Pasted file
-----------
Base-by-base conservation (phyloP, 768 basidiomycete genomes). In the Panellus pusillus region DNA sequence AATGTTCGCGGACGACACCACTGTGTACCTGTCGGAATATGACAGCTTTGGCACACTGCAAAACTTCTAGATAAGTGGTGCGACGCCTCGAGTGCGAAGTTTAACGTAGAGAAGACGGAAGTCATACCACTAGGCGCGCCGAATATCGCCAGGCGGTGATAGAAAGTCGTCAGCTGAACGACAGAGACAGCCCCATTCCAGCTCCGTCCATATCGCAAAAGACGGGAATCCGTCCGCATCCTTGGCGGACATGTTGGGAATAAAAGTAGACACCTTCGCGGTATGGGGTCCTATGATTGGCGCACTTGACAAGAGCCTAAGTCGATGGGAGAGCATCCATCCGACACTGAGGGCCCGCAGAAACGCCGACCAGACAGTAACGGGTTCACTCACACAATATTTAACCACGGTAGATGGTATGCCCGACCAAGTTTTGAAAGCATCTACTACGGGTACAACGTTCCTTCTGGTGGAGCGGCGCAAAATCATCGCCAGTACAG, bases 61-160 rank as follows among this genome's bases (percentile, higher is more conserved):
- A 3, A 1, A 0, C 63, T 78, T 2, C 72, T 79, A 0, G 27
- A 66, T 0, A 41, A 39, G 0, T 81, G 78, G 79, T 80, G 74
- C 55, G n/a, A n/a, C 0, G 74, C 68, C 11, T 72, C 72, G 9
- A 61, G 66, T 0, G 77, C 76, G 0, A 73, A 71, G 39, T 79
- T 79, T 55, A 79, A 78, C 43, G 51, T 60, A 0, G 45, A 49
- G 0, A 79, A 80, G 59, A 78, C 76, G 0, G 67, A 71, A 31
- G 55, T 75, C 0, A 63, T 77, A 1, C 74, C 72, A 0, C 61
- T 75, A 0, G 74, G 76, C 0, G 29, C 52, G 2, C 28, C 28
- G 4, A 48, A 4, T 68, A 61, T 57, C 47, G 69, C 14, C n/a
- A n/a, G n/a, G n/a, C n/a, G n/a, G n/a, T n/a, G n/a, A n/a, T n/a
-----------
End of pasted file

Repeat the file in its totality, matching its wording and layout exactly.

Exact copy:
Base-by-base conservation (phyloP, 768 basidiomycete genomes). In the Panellus pusillus region DNA sequence AATGTTCGCGGACGACACCACTGTGTACCTGTCGGAATATGACAGCTTTGGCACACTGCAAAACTTCTAGATAAGTGGTGCGACGCCTCGAGTGCGAAGTTTAACGTAGAGAAGACGGAAGTCATACCACTAGGCGCGCCGAATATCGCCAGGCGGTGATAGAAAGTCGTCAGCTGAACGACAGAGACAGCCCCATTCCAGCTCCGTCCATATCGCAAAAGACGGGAATCCGTCCGCATCCTTGGCGGACATGTTGGGAATAAAAGTAGACACCTTCGCGGTATGGGGTCCTATGATTGGCGCACTTGACAAGAGCCTAAGTCGATGGGAGAGCATCCATCCGACACTGAGGGCCCGCAGAAACGCCGACCAGACAGTAACGGGTTCACTCACACAATATTTAACCACGGTAGATGGTATGCCCGACCAAGTTTTGAAAGCATCTACTACGGGTACAACGTTCCTTCTGGTGGAGCGGCGCAAAATCATCGCCAGTACAG, bases 61-160 rank as follows among this genome's bases (percentile, higher is more conserved):
- A 3, A 1, A 0, C 63, T 78, T 2, C 72, T 79, A 0, G 27
- A 66, T 0, A 41, A 39, G 0, T 81, G 78, G 79, T 80, G 74
- C 55, G n/a, A n/a, C 0, G 74, C 68, C 11, T 72, C 72, G 9
- A 61, G 66, T 0, G 77, C 76, G 0, A 73, A 71, G 39, T 79
- T 79, T 55, A 79, A 78, C 43, G 51, T 60, A 0, G 45, A 49
- G 0, A 79, A 80, G 59, A 78, C 76, G 0, G 67, A 71, A 31
- G 55, T 75, C 0, A 63, T 77, A 1, C 74, C 72, A 0, C 61
- T 75, A 0, G 74, G 76, C 0, G 29, C 52, G 2, C 28, C 28
- G 4, A 48, A 4, T 68, A 61, T 57, C 47, G 69, C 14, C n/a
- A n/a, G n/a, G n/a, C n/a, G n/a, G n/a, T n/a, G n/a, A n/a, T n/a